Treat Kids' Headaches Seriously
"My head hurts." Hearing those words from your child can be alarming, especially if your child has many headaches. But don't assume the worst.
You still should take headaches seriously, especially if the pain is intense and migraines run in your family. Migraines can cause throbbing pain, dizziness, nausea, and sensitivity to light and sound. Over-the-counter ibuprofen or acetaminophen can ease pain. And tell your health care provider about suspected migraines. Some kids may need preventive prescription drugs.
Tension is most common
Youngsters' most common head pain is a tension headache—a dull ache that feels like pressure around the head. Tiredness, stress, pressure at home or school, or conflict with parents or friends can trigger such headaches. They may keep coming until the underlying problem is resolved. Meanwhile, don't overuse medicine.
Here are ways to ease pain without drugs:
Apply an ice pack.
Have your child practice slow, deep breathing.
Have your child nap or rest in a dark room.
Call your health care provider promptly if your child's headache follows a head or face injury or accompanies a fever or stiff neck, vomiting, or problems with vision, balance, or coordination. If headaches increase, get worse, or don't go away with medicine, see your health care provider.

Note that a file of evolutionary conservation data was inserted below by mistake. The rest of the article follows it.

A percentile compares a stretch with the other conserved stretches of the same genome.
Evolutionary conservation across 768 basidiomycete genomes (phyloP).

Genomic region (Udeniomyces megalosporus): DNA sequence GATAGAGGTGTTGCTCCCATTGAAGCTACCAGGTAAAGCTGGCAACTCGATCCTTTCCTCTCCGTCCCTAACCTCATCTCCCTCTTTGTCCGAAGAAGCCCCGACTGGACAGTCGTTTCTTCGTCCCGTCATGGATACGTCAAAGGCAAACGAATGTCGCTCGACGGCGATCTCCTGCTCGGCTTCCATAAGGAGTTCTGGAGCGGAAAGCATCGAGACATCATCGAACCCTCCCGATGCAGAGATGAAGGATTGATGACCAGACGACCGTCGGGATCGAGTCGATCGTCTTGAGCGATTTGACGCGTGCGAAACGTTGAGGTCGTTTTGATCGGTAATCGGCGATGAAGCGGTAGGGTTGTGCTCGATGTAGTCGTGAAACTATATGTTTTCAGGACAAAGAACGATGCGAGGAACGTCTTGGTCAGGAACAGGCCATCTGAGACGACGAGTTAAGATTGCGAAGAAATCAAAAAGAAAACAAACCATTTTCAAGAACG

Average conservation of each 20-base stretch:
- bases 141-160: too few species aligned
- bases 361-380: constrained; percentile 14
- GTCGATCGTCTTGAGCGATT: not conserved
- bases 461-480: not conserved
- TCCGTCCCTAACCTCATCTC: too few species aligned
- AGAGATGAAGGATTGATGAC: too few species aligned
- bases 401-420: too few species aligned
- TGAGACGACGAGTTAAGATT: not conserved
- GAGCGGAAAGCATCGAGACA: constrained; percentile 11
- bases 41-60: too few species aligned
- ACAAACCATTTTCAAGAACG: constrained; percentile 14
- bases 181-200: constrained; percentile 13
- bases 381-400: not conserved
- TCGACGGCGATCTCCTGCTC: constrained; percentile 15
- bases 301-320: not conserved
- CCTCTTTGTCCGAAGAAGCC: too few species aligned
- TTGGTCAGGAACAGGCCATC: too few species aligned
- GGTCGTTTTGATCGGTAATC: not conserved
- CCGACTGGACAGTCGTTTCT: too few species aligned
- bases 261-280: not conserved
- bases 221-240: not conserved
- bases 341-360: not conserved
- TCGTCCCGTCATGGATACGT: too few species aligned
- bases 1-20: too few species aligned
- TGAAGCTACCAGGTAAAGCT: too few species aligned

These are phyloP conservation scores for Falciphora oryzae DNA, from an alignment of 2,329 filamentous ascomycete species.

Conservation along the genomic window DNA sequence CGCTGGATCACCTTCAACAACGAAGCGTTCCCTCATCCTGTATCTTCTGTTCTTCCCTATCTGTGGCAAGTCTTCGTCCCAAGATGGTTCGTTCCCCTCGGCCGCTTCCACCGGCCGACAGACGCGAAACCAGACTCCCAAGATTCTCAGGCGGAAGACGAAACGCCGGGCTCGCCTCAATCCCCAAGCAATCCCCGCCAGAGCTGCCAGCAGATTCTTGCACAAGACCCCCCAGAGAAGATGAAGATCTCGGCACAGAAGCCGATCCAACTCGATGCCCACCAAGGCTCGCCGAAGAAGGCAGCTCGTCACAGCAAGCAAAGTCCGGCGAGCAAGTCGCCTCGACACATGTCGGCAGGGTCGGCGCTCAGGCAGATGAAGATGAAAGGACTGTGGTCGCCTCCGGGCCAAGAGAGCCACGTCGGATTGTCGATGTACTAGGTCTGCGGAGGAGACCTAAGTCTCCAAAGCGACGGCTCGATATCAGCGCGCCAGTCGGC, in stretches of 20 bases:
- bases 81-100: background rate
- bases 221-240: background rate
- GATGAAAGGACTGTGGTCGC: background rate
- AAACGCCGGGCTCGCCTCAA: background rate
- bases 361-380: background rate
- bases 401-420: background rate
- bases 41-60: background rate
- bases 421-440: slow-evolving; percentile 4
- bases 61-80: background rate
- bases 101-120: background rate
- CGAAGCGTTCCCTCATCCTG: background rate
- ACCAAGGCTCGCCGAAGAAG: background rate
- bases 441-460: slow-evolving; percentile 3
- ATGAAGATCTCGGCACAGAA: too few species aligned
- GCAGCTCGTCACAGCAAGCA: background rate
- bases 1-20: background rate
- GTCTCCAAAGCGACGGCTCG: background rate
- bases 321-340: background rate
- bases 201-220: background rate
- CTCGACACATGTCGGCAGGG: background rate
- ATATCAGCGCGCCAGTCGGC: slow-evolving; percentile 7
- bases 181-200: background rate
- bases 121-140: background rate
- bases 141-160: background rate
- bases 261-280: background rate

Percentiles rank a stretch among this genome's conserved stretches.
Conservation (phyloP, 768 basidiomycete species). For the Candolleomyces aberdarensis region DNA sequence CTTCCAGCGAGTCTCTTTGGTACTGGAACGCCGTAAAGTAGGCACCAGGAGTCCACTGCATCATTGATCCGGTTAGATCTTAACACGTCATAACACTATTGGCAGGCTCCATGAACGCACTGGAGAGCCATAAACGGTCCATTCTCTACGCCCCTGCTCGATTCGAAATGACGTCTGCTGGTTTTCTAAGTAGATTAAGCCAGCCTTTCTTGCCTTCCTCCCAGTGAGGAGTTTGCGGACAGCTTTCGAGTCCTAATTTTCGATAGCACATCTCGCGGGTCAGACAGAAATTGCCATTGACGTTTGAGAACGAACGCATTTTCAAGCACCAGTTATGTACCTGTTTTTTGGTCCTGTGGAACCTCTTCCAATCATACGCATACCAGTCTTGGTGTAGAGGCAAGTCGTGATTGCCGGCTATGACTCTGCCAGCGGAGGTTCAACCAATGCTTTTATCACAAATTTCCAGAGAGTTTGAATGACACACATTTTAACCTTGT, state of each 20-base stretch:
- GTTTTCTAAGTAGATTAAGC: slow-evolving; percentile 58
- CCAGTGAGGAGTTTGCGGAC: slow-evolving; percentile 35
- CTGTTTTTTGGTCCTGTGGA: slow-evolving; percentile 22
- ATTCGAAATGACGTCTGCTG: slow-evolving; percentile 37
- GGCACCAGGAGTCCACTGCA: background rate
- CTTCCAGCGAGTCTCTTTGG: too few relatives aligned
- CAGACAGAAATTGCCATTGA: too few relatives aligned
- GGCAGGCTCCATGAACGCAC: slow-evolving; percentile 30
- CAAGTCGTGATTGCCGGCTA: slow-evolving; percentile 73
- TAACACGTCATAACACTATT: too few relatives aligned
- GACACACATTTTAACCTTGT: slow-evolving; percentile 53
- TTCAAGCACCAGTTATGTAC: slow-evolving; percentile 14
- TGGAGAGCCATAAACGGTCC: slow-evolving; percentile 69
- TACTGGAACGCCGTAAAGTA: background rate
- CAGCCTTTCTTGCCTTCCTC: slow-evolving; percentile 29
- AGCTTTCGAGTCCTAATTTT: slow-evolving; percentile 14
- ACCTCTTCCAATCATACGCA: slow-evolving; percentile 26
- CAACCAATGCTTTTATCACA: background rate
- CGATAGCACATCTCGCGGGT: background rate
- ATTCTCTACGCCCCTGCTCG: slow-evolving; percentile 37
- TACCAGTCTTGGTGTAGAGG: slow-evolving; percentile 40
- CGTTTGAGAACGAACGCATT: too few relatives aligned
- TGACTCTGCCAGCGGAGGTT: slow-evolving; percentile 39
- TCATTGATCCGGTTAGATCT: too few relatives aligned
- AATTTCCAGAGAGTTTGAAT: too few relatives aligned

Head off the ache
A headache could mean a child's life is out of balance. Make sure the child gets:
Enough sleep. Children who struggle to fall asleep at night—or who get too much or too little sleep—are prone to headaches. Help your child go to sleep and wake up at the same time. Aim for eight to 10 hours of sleep.
Plenty of fluids. Dehydration can lead to headaches. Make sure kids drink four to eight glasses of water a day.
Three balanced meals. Skipping meals can cause headaches. Serve breakfast, lunch, and dinner. Processed foods with MSG or caffeine can trigger head pain.
Down time. Is a hectic schedule stressing out your child? Balance structured activities with quiet relaxation.
Worry-free days. Headaches can show something is bothering a child, from bullying at school to problems at home.